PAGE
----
A 1997 pilot study found that young teenagers who are exposed to more soap operas and talk shows tended to have beliefs consistent with what they’re viewing (eg, “married people often cheat on their husband or wife,” “most of my friends have had sex with someone”) (unpublished manuscript, Furno-Lamude, 1997). In a study of 75 adolescent girls, half pregnant and half not pregnant, the pregnant girls watched more soap operas before becoming pregnant and were less likely to think that their favorite soap characters would use birth control.
Society is definitely losing our adolescents to the prevalence of sexual talk, explicit lyrics and portrayals of sexual behavior in televised media. A 2001 report found that teens rank the media second to school sex education programs as a leading source of information about sex. Each year, teenagers view nearly 15,000 sexual references, innuendoes, and jokes, of which, 170 will deal with abstinence, birth control, sexually transmitted diseases, or pregnancy. The so-called family hour of prime time television from 8pm to 9 pm contains more than sexual incidents per hour, more than four times as much as in 1976.
Nearly one-third of the family hour shows contain sexual references, and the incidence of explicit language is increasing dramatically as well. The internet offers a wide variety of access to hard-core pornography with just a few keystrokes on the computer, cell phone or etc. In addition, the United States continues to have the highest teenage pregnancy rate in the Western world, despite the fact that American teenagers are not having sexual intercourse in greater numbers than their Western peers.
This is an important finding that points to the absence of a societal expectation that even with early sexual initiation, birth control is a necessity. Teenage pregnancy is a major problem in the United States today. Over one million teenage girls become pregnant each year resulting in a number of social and economic problems for which society often pays the price. Almost 20% of females will become pregnant before the age of 20 and approximately half of these will result in live births (Zabin & Haywood, 1993).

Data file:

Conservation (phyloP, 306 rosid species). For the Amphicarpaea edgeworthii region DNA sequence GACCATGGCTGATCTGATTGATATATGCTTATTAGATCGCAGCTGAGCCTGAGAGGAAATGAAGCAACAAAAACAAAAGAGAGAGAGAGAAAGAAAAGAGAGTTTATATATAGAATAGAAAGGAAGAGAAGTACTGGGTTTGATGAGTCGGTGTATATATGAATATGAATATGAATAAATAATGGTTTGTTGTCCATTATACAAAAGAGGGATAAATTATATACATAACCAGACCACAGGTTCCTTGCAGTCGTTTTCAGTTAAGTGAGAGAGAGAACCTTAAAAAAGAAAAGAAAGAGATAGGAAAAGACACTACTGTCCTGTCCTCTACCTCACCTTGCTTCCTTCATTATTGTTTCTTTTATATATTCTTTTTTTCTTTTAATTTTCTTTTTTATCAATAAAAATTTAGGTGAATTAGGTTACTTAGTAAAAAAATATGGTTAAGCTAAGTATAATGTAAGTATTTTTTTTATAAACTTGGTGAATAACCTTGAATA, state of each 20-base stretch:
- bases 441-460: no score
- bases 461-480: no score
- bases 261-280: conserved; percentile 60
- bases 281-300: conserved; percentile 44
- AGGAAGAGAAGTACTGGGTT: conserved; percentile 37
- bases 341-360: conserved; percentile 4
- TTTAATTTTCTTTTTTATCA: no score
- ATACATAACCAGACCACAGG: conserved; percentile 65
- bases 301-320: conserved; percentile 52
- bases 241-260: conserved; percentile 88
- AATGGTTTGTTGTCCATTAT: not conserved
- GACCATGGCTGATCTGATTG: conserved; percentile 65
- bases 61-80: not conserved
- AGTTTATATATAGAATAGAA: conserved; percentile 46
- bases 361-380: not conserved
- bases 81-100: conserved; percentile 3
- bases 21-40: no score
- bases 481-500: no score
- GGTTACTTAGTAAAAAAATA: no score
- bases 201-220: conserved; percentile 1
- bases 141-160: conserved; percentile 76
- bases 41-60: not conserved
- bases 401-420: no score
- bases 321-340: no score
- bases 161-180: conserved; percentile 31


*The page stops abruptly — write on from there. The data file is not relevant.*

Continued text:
These children of adolescent parents are often disadvantaged in many areas. They are at greater risk of being born premature, possibly because of improper nutrition and prenatal care. Their mothers are often educationally and economically disadvantaged and there is a greater likelihood of being raised in an unstable or single parent household (Voydanoff & Donnelly, 1990). Public interest in helping adolescents to avoid these possible pitfalls accounts for many of the recent programs targeting the modification of adolescent sexual behavior.
Recent data suggest that the media represent an important and effective source of sexual information for teenagers. The high United States pregnancy rate could be resulting from several interrelated factors: a lack of easy access to birth control, a lack of information about birth control in sex education classes, a glut of inappropriate sexual messages in the media, and an absence of appropriate messages in the media about abstinence and the use of birth control. Furthermore, Adolescent Sexuality is an important aspect of development during teen’s adolescent years.